Is China Getting Serious About Cutting Carbon Emissions? Despite Recent Announcements, Skepticism Remains
After announcing a joint climate plan with the U.S. while President Barack Obama was in the country in mid-November, China revealed last week that it plans to set a cap on coal consumption within the next five years. According to The New York Times, “The State Council, China’s cabinet, released details of an energy strategy late Wednesday that includes capping coal consumption at 4.2 billion tons in 2020 and having coal be no more than 62 percent of the primary energy mix by that year.”
While the announcement is a positive sign, some U.S. analysts are still skeptical about China’s climate commitment. The Times said, “Environmental advocates on Thursday welcomed the State Council’s announcement … But, as with the ‘around 2030’ pledge on peak emissions, they said China could make a greater effort — for example, China could cap coal consumption even earlier or at a lower level.” And though he supports a global climate pact, Washington Post columnist Charles Krauthammer warned the agreement between U.S. and China, “commits China to begin cutting carbon emissions 16 years from now” while the U.S. “must now double its current rate of carbon cutting to meet a new, more restrictive goal by 2025.”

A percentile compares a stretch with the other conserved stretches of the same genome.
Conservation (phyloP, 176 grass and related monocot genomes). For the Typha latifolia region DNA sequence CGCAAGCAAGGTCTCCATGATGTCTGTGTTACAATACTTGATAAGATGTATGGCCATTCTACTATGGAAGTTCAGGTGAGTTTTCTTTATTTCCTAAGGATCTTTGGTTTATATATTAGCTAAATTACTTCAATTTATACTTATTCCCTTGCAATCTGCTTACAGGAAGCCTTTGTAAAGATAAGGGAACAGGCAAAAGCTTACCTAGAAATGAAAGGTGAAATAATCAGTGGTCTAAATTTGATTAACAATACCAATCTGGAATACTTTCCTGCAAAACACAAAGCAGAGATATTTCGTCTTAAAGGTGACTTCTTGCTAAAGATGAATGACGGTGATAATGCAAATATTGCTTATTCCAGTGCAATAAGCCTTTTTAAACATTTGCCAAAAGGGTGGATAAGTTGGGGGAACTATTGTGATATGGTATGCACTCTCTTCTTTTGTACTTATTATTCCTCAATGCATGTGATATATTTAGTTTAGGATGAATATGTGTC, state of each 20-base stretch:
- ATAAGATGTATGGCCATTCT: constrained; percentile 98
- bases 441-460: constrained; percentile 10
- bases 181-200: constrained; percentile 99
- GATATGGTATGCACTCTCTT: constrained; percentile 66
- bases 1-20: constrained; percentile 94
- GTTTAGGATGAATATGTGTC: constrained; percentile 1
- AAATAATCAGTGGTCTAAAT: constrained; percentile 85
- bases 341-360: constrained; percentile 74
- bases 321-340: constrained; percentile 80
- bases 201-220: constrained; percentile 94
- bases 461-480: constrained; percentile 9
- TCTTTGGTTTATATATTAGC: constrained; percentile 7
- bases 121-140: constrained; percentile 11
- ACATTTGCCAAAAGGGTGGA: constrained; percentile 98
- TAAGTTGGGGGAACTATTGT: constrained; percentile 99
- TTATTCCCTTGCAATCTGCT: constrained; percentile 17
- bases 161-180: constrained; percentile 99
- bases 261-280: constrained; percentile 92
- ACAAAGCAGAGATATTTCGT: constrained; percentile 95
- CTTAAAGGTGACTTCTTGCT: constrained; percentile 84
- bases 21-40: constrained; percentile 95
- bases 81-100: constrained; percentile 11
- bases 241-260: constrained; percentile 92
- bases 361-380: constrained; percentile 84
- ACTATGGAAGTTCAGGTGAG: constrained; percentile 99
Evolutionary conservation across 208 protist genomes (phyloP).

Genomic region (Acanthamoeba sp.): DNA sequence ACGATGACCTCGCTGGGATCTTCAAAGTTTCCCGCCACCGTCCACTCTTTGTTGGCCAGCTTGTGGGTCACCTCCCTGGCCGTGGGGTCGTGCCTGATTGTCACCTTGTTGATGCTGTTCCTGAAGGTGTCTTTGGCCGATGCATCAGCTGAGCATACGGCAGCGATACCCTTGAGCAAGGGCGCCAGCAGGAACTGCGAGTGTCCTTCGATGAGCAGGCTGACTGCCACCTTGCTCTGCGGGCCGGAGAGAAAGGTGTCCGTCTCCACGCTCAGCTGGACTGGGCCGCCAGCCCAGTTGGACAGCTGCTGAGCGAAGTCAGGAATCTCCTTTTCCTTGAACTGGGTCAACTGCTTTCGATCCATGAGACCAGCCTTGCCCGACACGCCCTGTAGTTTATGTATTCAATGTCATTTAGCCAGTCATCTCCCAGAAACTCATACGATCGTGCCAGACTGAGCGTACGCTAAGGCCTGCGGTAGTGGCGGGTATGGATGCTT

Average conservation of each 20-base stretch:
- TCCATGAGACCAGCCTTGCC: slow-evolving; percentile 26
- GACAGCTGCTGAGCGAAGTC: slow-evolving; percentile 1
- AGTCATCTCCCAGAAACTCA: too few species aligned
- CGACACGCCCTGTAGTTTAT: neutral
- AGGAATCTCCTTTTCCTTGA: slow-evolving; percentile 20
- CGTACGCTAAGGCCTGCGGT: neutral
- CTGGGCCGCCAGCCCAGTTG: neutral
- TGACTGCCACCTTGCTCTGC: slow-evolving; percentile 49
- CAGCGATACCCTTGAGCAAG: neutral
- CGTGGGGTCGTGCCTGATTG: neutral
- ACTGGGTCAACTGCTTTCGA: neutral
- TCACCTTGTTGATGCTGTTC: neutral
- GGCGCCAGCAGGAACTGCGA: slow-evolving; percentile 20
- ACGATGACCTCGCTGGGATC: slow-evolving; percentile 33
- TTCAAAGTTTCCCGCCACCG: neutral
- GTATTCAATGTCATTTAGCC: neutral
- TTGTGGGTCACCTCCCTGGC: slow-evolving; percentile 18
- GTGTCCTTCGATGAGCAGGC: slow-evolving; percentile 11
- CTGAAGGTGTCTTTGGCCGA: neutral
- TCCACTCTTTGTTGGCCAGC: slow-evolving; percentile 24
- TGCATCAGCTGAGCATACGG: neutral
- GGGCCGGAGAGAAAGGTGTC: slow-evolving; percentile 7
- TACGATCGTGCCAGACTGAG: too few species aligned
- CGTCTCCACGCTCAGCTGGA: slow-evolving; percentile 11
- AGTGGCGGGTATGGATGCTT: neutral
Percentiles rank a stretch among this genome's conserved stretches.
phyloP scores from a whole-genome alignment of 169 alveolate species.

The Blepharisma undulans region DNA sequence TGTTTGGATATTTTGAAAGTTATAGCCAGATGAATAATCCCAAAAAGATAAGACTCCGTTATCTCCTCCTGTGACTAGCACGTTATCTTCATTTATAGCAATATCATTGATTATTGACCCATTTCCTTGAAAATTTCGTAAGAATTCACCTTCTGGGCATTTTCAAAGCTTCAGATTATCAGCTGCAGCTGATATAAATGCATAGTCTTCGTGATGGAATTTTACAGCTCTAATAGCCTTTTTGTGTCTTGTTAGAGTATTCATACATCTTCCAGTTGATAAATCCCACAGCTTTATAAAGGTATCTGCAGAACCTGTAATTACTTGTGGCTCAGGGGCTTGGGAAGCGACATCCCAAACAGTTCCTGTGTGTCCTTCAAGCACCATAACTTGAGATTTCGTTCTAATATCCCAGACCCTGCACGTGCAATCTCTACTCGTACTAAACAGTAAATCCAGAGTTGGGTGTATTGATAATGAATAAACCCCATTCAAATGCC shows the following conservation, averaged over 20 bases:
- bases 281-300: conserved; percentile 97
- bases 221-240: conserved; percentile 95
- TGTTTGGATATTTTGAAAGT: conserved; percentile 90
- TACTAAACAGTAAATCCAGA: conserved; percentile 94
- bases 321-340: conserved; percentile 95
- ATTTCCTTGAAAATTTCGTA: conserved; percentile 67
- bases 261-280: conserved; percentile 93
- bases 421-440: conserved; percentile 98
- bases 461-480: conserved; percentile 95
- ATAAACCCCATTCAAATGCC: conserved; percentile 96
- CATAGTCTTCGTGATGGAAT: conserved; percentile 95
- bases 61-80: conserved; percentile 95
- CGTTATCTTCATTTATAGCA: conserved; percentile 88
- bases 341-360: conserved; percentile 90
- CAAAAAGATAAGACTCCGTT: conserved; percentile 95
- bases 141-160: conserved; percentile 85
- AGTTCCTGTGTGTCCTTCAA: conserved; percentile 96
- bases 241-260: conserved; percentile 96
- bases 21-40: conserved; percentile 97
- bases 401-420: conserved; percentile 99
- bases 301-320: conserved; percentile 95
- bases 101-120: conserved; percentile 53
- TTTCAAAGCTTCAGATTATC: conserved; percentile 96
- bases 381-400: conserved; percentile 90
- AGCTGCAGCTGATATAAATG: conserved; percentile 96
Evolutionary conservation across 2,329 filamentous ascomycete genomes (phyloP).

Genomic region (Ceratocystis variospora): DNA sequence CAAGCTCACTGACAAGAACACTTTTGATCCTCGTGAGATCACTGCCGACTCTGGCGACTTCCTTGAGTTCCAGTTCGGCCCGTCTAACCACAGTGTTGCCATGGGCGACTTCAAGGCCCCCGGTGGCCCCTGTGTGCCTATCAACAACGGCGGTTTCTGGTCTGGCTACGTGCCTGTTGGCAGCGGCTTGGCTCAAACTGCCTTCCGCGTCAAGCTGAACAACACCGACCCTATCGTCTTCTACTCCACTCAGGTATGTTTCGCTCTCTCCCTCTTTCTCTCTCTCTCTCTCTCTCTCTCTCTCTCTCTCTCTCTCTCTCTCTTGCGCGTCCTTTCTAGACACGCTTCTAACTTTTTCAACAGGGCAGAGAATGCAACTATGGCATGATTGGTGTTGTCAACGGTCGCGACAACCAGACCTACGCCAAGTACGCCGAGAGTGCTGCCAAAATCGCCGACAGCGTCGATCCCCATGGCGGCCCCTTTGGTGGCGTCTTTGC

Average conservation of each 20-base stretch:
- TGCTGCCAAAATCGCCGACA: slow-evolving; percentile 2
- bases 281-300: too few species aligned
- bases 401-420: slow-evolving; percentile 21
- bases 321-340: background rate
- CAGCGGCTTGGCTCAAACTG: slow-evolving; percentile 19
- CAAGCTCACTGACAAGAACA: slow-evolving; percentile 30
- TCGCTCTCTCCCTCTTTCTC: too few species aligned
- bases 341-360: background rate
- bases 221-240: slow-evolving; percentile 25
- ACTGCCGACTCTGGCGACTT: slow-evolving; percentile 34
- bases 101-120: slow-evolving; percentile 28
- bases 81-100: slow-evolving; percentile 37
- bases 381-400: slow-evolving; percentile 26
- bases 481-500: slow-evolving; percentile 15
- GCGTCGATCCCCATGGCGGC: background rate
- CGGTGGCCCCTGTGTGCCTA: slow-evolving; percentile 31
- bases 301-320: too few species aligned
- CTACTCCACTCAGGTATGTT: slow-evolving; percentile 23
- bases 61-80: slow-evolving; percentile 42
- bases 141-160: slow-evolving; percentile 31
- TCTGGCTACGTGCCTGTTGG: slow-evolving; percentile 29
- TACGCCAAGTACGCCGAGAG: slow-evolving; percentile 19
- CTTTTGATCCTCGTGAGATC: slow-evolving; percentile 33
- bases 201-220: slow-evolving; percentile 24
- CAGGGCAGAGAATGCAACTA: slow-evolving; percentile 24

MSCI continues to believe that the U.S. should not commit to any major carbon action—including a $2 trillion carbon tax introduced in the U.S. Senate last week—until there is an agreement among other global leaders—including those from China and India—to reduce their emissions.